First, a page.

When a taste is on an animal's tongue, behavior must soon follow--the substance must either be swallowed or expelled. This intimate coupling between stimulus and response implies that the function of gustatory neural circuits is to transform taste activity into response activity in 2-3 seconds; this in turn implies that neurons in these circuits may respond to tastes with temporal codes (i. e., responses that change through time) that reflect the perception-to-action transformation. My lab has begun to look for such content in taste- related temporal codes in cortex, identifying epochs of the neural responses in which """"""""pure"""""""" chemosensory information seems to become imbued with emotional meaning in anticipation of consumption or rejection. The experiments proposed here will use large arrays of tastes, in association with chronic recordings of ensembles of GC single neurons, careful observation of rat taste-related behaviors, and pharmacological manipulation, to thoroughly explore features of the temporal codes that are related to taste identity, palatability/emotion, and the act of consuming or rejecting taste substances. First, we will look at responses to multiple tastes from each 'basic taste' category (sweet, salty, sour, and bitter), to determine how more and less similar tastes are distinguished by their associated temporal codes. Next, we will examine neural responses to, and preferences for, a range of taste concentrations-concentrations that should all be recognizable as the same taste, but that should vary widely in palatability and even in exact flavor; this should allow us to independently manipulate the palatability-related parts of the temporal codes. We will also manipulate the palatability of an individual tastant by increasing the rats' appetite for sodium, to test whether such changes are represented only in palatability-related parts of the temporal codes. Finally, we will inactivate the amygdala, thought to be the source of much of the palatability/emotional information in the brain, during tasting; if the amygdala truly imbues the taste with palatability, then this manipulation should only effect the palatability-related parts of cortical temporal codes. These experiments should greatly expand our understanding of how taste processing works in cortex, and as such should affect how we think about sensory processing in general.

National Institute of Health (NIH)
National Institute on Deafness and Other Communication Disorders (NIDCD)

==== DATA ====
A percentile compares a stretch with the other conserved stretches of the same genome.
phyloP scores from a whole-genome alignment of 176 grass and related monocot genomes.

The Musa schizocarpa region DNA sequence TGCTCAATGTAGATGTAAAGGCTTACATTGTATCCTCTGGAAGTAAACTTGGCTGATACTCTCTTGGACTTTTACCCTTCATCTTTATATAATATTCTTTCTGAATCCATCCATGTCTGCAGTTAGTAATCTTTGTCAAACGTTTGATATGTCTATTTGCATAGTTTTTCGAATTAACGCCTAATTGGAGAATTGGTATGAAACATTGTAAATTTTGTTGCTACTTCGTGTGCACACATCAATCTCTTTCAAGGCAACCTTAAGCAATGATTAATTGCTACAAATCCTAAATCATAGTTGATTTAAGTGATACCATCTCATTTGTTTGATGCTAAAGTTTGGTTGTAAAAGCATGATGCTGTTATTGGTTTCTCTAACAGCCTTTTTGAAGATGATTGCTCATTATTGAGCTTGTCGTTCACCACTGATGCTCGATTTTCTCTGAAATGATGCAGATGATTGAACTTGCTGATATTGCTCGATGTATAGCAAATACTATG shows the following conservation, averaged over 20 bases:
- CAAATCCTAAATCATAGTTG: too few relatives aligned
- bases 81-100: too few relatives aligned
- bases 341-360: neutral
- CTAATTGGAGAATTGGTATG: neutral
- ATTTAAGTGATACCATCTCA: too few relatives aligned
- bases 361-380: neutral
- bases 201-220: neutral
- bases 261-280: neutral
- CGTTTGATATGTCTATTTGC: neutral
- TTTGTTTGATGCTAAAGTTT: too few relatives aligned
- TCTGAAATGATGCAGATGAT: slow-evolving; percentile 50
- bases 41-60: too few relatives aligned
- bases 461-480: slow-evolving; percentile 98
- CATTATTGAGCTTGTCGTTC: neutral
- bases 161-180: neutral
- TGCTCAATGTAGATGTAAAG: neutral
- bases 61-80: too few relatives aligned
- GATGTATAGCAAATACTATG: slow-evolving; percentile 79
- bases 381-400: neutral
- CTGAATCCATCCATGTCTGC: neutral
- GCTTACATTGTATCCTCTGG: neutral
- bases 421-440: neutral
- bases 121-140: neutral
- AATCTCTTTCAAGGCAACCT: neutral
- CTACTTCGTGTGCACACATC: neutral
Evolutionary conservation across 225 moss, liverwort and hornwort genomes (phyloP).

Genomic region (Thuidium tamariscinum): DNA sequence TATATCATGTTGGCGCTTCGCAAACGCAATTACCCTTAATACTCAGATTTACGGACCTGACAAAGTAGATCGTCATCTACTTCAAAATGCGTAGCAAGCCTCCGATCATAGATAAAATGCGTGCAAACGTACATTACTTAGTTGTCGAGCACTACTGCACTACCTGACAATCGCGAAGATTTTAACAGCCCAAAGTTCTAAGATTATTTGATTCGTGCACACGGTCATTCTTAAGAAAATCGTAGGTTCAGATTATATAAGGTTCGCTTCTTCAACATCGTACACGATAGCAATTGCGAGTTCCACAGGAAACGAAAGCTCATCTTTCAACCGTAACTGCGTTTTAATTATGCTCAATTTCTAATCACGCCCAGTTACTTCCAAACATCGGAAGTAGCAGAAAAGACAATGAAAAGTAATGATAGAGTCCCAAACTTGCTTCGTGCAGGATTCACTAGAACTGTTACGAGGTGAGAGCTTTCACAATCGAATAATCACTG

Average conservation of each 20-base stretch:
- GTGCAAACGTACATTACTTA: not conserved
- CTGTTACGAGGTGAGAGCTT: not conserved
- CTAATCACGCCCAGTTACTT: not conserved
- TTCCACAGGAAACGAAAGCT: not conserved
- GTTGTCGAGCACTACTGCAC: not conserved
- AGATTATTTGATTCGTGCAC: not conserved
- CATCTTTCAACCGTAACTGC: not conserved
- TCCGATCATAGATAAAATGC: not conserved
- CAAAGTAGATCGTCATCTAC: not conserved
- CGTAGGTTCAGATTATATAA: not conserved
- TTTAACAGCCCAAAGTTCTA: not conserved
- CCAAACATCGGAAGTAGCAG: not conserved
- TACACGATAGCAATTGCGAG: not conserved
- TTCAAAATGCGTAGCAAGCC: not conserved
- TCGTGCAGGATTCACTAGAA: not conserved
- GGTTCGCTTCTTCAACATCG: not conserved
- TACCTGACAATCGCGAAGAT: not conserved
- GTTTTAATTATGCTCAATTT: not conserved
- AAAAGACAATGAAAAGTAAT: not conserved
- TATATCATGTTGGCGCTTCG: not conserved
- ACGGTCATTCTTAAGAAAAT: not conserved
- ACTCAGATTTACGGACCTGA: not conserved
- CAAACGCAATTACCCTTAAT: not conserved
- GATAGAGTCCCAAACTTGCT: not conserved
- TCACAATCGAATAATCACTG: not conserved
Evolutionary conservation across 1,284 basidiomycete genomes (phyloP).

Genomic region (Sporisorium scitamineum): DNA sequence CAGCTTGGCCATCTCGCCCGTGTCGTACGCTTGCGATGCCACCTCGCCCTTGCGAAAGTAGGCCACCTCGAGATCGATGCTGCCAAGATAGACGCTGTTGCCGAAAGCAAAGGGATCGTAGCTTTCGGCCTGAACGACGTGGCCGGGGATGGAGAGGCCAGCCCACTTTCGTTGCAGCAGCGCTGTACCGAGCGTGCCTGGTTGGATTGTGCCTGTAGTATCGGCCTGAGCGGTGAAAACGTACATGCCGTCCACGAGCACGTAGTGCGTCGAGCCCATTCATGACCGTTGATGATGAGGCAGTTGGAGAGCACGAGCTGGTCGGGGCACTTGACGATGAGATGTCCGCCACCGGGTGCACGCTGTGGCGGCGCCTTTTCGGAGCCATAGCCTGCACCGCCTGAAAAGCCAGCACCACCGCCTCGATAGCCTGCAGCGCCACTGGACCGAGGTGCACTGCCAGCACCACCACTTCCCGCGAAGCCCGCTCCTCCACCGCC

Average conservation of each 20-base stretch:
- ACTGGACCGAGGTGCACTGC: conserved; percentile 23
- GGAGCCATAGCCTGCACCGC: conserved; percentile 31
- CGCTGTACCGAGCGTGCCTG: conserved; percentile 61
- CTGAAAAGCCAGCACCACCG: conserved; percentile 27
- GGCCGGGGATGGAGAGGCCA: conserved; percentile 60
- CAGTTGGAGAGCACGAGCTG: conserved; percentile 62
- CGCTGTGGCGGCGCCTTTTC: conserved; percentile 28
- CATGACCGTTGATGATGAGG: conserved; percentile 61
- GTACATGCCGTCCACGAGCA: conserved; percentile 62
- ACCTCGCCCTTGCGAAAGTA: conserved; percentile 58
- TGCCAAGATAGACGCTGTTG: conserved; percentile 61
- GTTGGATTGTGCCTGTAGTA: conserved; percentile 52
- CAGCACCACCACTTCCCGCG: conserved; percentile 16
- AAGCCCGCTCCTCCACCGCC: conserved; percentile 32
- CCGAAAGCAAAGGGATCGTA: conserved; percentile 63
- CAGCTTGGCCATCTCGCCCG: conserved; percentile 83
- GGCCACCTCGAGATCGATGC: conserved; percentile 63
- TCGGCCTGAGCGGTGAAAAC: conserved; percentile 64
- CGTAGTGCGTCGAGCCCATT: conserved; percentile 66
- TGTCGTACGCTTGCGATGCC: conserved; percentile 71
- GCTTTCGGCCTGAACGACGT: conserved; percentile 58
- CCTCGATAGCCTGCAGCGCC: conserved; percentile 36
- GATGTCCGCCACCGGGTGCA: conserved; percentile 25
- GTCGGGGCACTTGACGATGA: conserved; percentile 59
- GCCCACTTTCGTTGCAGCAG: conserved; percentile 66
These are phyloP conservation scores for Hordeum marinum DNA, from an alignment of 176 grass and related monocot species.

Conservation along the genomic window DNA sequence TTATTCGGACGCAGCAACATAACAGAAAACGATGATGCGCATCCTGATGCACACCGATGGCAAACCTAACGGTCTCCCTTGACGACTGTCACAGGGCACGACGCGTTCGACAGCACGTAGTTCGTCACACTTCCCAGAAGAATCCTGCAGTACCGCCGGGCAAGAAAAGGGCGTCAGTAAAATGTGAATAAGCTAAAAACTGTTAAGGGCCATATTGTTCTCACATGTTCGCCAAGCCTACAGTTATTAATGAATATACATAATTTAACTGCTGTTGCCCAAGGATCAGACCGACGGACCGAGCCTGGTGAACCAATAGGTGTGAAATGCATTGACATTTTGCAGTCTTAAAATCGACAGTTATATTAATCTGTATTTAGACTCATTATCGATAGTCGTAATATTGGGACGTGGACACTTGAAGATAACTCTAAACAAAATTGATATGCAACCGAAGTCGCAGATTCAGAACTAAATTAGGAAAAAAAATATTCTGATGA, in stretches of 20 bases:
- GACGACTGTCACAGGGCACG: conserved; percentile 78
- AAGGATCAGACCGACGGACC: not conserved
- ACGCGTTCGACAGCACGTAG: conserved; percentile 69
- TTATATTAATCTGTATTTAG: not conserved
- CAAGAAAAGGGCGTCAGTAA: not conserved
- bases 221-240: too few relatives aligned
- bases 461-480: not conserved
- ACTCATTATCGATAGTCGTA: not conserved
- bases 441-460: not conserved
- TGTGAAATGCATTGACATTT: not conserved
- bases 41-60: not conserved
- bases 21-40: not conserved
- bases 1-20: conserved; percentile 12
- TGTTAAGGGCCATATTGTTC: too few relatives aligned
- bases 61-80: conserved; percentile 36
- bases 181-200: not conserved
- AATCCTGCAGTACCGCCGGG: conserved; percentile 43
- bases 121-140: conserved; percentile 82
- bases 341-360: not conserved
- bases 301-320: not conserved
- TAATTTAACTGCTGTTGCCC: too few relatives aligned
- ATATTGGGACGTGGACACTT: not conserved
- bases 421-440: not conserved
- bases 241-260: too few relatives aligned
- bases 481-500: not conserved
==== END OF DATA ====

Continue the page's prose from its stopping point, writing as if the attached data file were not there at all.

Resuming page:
Research Project (R01)
Project #
Application #
Study Section
Somatosensory and Chemosensory Systems Study Section (SCS)
Program Officer
Davis, Barry
Project Start
Project End
Budget Start
Budget End
Support Year
Fiscal Year
Total Cost
Indirect Cost
Brandeis University
Schools of Arts and Sciences
United States
Zip Code
Flores, Veronica L; Parmet, Tamar; Mukherjee, Narendra et al. (2018) The role of the gustatory cortex in incidental experience-evoked enhancement of later taste learning. Learn Mem 25:587-600
Flores, Veronica L; Moran, Anan; Bernstein, Max et al. (2016) Preexposure to salty and sour taste enhances conditioned taste aversion to novel sucrose. Learn Mem 23:221-8
Baez-Santiago, Madelyn A; Reid, Emily E; Moran, Anan et al. (2016) Dynamic taste responses of parabrachial pontine neurons in awake rats. J Neurophysiol 115:1314-23
Sadacca, Brian F; Mukherjee, Narendra; Vladusich, Tony et al. (2016) The Behavioral Relevance of Cortical Neural Ensemble Responses Emerges Suddenly. J Neurosci 36:655-69
Li, Jennifer X; Maier, Joost X; Reid, Emily E et al. (2016) Sensory Cortical Activity Is Related to the Selection of a Rhythmic Motor Action Pattern. J Neurosci 36:5596-607
Maier, Joost X; Blankenship, Meredith L; Li, Jennifer X et al. (2015) A Multisensory Network for Olfactory Processing. Curr Biol 25:2642-50
Maier, Joost X; Blankenship, Meredith L; Barry, Nicholas C et al. (2014) Stability and flexibility of the message carried by semiochemical stimuli, as revealed by devaluation of carbon disulfide followed by social transmission of food preference. Behav Neurosci 128:413-8
Monk, Kevin J; Rubin, Benjamin D; Keene, Jennifer C et al. (2014) Licking microstructure reveals rapid attenuation of neophobia. Chem Senses 39:203-13
Moran, Anan; Katz, Donald B (2014) Sensory cortical population dynamics uniquely track behavior across learning and extinction. J Neurosci 34:1248-57
Pavão, Rodrigo; Piette, Caitlin E; Lopes-dos-Santos, Vítor et al. (2014) Local field potentials in the gustatory cortex carry taste information. J Neurosci 34:8778-87

Showing the most recent 10 out of 28 publications